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University of Washington Huskies Football
Sports >  UW football

Halfway through a season that was expected to be successful, the UW Huskies simply aren’t talented enough

UPDATED: Sun., Oct. 17, 2021

Washington coach Jimmy Lake, center, stands on the sideline during the second half of the team's NCAA college football game against UCLA, Saturday, Oct. 16, 2021, in Seattle. UCLA won 24-17.   (Associated Press)
Washington coach Jimmy Lake, center, stands on the sideline during the second half of the team's NCAA college football game against UCLA, Saturday, Oct. 16, 2021, in Seattle. UCLA won 24-17.  (Associated Press)
Matt Calkins Seattle Times

We are halfway through a season that began with such hope and optimism. The defending Pac-12 North champions have logged six games against opponents of all different talent levels.

There have been moments of joy and occasional causes for celebration. But the reality is this: The Huskies just aren’t a very good football team.

Saturdays’ 24-17 loss against UCLA was another reminder that Washington simply doesn’t have the firepower to make a dent in the conference this season. The Bruins — as so many foes have done to UW this year — ran the ball with almost no resistance and finished with 237 rushing yards on 40 carries.

UCLA quarterback Dorian Thompson-Robinson gaining eight yards on a crucial third and 5 with 2:04 remaining epitomized the Huskies’ woes against the run. It was the story of the game, and in many ways, the story of the season.

A week earlier, the Huskies gave up 242 yards on 50 carries in a loss vs. Oregon State. In Week 2, the Huskies gave up 343 yards on 56 carries in a loss to Michigan.

This was a program that recently prided itself on the ability to shut down opponents defensively — a team that regularly led the conference in total defense and points allowed. Now it appears they’re dealing with a problem with no solutions on the horizon.

“We definitely gotta do better. We gotta do way better,” said Washington coach Jimmy Lake, adding that the run game is evolving among teams across the Pac-12. “It starts with us coaches making sure these guys are in a good position to stop the run.”

Unfortunately for the Huskies (2-4, 1-2 Pac-12), this isn’t the only area in which they’ve struggled. In fact, with its overtime win against Cal and a blowout victory of sub-par Arkansas State, it’s hard to say Washington has had a truly impressive performance so far this season.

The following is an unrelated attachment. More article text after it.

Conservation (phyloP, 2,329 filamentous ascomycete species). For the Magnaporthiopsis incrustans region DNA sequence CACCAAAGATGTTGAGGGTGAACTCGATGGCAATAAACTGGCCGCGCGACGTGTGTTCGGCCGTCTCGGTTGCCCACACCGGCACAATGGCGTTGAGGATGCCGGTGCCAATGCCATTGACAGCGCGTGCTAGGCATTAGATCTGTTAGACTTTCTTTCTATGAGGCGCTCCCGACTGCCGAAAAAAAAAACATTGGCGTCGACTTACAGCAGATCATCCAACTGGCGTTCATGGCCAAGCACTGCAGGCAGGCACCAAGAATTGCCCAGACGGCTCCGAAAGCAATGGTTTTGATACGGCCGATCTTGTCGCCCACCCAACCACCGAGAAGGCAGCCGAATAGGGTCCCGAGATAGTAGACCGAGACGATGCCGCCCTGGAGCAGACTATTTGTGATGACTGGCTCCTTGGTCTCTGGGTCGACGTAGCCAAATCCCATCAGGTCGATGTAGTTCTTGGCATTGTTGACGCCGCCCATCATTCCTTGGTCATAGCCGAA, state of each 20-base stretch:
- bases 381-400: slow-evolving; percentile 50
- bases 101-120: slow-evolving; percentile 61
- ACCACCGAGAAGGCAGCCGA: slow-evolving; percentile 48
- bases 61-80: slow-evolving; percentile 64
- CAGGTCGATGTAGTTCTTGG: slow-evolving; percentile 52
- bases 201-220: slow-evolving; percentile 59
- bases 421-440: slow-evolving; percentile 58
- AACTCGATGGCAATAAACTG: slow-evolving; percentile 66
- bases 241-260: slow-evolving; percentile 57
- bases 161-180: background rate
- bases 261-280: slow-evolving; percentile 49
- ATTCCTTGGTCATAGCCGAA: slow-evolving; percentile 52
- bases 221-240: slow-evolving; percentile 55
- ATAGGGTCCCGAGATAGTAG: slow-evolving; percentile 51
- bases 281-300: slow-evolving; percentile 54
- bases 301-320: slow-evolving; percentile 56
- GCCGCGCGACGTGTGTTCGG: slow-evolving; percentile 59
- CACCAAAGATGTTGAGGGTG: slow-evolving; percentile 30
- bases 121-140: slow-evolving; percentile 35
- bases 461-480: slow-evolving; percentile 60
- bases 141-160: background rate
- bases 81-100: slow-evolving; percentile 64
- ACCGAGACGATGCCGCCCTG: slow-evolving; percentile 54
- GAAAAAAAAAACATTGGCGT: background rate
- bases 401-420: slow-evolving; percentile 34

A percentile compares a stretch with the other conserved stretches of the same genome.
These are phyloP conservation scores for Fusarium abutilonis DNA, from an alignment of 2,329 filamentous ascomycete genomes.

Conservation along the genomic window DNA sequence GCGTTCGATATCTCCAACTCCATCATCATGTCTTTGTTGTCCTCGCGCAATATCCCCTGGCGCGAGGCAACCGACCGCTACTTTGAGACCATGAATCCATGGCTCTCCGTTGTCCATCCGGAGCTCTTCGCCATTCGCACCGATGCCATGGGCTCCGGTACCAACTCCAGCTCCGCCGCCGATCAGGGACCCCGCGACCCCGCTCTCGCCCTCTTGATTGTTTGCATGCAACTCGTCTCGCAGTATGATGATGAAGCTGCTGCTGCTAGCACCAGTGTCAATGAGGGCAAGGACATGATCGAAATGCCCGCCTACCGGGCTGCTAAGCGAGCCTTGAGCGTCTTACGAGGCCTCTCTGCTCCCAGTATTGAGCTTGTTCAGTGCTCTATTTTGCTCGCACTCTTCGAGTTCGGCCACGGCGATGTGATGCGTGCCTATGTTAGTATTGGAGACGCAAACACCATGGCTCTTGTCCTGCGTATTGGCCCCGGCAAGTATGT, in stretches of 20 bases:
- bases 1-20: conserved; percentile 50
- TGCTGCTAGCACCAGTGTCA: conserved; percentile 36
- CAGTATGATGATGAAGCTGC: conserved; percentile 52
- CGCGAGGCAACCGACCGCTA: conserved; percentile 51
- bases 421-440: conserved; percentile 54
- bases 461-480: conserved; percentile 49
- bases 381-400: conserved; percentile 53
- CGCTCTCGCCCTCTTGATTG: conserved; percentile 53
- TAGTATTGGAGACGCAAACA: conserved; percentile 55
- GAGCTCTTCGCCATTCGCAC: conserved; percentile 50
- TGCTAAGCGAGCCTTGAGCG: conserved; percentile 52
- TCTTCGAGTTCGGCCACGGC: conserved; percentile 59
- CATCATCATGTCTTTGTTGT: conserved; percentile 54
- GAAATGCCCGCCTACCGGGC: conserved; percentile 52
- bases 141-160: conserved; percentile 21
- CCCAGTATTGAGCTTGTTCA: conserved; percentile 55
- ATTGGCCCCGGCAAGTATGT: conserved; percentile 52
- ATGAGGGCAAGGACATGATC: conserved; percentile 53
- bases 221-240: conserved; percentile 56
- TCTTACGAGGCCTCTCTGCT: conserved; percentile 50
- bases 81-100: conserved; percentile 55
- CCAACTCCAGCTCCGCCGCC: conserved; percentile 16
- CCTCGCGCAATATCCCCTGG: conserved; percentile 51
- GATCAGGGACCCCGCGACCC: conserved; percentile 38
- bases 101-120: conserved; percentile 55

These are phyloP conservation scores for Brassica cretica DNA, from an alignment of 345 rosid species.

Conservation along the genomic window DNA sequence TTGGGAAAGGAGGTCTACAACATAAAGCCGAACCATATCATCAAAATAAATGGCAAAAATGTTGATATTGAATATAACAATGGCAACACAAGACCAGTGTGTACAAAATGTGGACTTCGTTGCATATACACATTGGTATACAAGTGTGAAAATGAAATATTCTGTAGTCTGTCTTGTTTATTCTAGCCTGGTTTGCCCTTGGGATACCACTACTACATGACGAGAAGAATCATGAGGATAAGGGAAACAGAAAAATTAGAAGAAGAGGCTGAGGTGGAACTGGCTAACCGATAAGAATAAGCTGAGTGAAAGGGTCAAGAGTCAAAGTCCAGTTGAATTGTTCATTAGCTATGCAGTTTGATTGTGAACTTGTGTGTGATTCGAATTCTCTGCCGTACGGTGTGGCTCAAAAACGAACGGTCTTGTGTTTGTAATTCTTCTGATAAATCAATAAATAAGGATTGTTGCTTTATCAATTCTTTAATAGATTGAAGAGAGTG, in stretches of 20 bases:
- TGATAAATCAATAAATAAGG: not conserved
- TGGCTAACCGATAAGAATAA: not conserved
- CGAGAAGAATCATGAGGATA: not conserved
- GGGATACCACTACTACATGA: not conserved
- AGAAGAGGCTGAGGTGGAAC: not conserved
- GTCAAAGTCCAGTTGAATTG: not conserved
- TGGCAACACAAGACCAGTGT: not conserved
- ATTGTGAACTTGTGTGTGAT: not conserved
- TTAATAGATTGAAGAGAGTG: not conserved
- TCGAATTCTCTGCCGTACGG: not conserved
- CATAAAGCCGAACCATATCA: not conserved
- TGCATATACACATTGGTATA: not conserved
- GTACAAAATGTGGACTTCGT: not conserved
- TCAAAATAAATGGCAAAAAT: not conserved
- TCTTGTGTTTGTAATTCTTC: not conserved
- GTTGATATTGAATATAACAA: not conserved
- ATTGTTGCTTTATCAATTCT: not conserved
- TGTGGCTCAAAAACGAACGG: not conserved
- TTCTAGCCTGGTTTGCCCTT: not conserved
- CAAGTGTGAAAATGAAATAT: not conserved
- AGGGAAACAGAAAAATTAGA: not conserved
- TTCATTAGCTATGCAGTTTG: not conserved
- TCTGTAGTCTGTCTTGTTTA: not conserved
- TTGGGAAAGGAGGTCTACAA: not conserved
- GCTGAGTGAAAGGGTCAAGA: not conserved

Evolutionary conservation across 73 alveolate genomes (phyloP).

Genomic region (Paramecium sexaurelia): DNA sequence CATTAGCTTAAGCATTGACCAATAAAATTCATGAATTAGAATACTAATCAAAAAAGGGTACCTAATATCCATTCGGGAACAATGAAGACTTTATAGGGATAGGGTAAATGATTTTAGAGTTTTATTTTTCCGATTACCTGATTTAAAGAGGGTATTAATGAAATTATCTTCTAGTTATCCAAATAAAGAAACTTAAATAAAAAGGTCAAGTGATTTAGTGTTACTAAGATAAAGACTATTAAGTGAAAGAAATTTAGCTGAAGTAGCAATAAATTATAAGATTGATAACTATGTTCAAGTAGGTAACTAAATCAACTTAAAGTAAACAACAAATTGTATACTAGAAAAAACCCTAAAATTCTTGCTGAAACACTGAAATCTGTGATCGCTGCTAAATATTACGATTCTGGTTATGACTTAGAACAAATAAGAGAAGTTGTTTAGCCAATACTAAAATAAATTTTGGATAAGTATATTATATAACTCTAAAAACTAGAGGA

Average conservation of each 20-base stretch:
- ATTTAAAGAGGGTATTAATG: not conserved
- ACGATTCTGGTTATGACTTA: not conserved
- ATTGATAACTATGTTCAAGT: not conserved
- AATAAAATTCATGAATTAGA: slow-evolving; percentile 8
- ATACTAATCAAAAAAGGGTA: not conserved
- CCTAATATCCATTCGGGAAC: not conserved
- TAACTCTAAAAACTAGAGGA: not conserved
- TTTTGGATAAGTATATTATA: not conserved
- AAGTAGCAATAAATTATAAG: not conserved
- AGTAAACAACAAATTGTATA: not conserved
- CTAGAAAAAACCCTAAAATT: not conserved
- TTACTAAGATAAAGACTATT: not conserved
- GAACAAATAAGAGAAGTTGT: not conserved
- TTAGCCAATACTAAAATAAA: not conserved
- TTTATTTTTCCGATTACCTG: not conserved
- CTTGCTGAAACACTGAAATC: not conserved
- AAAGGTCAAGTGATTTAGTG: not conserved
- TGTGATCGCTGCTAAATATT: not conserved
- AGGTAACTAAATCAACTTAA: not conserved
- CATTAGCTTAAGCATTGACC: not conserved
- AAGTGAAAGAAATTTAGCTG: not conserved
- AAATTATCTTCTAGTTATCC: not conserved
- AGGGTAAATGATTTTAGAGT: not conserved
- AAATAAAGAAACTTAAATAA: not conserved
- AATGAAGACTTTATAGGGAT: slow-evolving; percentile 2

And it brings up questions. Questions like — should Dylan Morris remain the starting quarterback?

The redshirt freshman has been productive in stretches this season but hasn’t been consistent. He entered Saturday with six interceptions against seven touchdowns and was picked off twice vs. UCLA.

The first came on the Huskies’ opening drive, when he threw into a sea of Bruins after being hit on the pass. The second came in the fourth quarter, when he underthrew an open Jalen McMillan, who likely would have scored if he made the catch.

After the game, Lake said he had no plans on replacing Morris with five-star freshman Sam Huard. He added that Morris has regularly thrown “dimes” throughout the season and in practice.

But it’s clear something isn’t working for the Huskies offense.

Which brings up another question: What does the future hold for offensive coordinator John Donovan?

That query seems to be a weekly theme for the embattled OC. To Donovan’s credit, the Huskies did bounce back after an abysmal start, scoring a touchdown on their final drive of the first half and opening drive of the second.

But the inability to move the ball plagued them for most of the game. Washington finished with just 83 rushing yards on 31 carries (although they did lose 25 on a snap that flew over Morris’ head.) And aside from Morris connecting with Rome Odunze on a 26-yard TD pass in the second quarter, the deep ball was lacking, too.

The Huskies will likely put up points Friday against winless Arizona, which lost to Colorado 34-0 Saturday. But you have to wonder about Lake’s patience with the offense right now.

This has been a rather stunning start to the season for UW, which was picked to finish second in the Pac-12 North by the media before the year. And between the Huskies’ inability to stop the run and run the ball themselves, the same shortcomings seem to haunt them each week.

After the game, sophomore defensive back Trent McDuffie was asked how he can help the team stick together after such a frustrating start.

“I think it just comes back to keeping guys heads up,” McDuffie said. “It’s a long season, and I know a lot of guys are disappointed because we have a lot of talent and we know we hoped for a better season.”

The season isn’t lost quite yet, but a lot needs to change. The question is if the Huskies are capable of making those changes.

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